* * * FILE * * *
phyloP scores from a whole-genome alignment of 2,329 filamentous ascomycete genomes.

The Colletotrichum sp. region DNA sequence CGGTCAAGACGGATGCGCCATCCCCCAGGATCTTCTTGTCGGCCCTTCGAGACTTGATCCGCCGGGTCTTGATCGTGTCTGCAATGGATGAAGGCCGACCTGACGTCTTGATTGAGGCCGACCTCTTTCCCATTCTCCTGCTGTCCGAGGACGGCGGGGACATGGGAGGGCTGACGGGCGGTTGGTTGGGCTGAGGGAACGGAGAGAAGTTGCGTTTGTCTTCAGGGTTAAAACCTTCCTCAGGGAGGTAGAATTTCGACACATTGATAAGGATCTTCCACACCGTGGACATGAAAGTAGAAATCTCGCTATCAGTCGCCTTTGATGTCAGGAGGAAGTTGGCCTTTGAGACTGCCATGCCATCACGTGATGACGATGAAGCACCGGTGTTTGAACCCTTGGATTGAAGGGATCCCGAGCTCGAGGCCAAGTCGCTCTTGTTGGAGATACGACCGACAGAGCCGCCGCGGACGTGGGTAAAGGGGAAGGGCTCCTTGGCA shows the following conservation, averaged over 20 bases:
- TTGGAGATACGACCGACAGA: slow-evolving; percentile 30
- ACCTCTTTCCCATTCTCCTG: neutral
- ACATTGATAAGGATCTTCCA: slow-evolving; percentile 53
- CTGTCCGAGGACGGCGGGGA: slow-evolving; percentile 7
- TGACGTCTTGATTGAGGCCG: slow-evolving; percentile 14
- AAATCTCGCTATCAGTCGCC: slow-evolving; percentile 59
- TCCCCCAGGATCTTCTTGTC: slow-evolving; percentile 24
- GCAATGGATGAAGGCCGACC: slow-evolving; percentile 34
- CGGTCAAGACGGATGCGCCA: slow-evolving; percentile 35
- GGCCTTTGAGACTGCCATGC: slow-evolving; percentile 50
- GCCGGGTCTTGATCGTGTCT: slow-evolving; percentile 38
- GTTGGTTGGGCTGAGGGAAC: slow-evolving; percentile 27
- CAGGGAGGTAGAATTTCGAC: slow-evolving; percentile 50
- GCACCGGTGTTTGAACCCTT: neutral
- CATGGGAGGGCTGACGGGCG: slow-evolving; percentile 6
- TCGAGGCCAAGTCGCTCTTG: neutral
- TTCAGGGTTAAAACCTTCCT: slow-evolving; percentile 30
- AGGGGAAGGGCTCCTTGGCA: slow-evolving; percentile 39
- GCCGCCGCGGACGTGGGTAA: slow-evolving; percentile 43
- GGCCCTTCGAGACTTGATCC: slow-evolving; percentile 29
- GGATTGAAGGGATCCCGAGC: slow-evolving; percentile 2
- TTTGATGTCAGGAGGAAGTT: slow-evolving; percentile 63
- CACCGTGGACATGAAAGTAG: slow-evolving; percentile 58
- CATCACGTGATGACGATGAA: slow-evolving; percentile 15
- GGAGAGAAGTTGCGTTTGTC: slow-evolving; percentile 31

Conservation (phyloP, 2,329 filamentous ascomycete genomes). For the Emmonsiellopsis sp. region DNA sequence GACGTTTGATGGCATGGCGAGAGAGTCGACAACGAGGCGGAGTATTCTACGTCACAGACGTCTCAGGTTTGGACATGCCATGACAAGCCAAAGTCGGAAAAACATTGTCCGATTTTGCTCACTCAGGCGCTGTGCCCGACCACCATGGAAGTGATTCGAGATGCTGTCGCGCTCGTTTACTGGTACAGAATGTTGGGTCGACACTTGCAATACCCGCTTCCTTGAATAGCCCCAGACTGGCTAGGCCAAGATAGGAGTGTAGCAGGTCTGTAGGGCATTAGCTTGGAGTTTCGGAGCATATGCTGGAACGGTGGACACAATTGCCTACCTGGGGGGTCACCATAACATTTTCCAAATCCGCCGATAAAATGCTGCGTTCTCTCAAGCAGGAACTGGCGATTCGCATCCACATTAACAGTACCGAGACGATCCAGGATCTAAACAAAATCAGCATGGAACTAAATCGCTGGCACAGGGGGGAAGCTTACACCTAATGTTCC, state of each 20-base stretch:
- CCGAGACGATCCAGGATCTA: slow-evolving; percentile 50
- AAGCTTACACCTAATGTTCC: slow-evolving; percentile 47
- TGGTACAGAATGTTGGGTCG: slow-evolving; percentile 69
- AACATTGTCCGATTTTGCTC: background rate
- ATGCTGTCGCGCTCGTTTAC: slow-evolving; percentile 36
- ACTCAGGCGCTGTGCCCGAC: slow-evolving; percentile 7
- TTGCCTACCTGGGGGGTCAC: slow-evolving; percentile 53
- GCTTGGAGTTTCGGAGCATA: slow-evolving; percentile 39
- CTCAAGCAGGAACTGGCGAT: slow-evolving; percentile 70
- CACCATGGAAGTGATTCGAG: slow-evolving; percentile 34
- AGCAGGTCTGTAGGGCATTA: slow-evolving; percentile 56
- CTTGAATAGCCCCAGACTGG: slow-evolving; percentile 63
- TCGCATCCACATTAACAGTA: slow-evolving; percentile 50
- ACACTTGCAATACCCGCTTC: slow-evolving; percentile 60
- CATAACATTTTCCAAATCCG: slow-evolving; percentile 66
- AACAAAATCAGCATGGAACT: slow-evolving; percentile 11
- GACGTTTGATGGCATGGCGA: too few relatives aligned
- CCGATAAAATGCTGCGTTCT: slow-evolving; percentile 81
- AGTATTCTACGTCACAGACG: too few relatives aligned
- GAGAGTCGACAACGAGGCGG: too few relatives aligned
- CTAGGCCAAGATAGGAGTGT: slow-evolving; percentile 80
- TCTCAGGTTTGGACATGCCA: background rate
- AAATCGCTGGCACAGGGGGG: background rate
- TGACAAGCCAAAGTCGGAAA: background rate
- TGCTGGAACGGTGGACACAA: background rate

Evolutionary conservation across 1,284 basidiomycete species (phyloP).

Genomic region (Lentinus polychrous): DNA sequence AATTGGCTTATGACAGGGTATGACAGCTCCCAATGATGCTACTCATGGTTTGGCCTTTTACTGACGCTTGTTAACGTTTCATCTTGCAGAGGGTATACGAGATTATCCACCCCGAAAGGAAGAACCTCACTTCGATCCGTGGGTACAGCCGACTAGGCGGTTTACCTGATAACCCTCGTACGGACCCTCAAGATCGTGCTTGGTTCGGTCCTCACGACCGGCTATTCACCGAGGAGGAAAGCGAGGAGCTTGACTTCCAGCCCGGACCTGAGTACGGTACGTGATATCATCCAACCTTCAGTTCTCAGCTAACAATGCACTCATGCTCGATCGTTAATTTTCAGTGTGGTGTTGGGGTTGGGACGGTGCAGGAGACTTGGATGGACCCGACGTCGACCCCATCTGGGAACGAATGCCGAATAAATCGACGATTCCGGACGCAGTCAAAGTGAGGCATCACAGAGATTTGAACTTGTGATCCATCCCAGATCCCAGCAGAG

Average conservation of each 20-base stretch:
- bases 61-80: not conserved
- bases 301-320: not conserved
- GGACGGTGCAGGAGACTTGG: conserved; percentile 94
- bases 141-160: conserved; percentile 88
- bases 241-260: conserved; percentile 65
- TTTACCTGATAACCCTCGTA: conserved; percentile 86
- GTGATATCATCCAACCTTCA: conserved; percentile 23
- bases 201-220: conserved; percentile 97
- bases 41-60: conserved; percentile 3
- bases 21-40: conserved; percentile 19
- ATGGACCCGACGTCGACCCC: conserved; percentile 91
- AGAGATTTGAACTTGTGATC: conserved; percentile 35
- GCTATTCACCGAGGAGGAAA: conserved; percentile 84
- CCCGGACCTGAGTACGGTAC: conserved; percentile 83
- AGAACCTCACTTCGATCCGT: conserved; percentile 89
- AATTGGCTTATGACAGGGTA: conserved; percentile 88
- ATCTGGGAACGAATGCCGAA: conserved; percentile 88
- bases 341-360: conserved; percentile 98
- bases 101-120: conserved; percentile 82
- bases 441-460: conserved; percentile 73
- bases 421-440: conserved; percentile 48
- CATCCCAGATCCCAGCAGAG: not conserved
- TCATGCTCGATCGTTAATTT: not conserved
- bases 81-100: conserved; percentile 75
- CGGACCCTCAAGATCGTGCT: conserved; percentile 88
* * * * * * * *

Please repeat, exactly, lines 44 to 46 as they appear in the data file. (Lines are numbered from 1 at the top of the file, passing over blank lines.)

- AACAAAATCAGCATGGAACT: slow-evolving; percentile 11
- GACGTTTGATGGCATGGCGA: too few relatives aligned
- CCGATAAAATGCTGCGTTCT: slow-evolving; percentile 81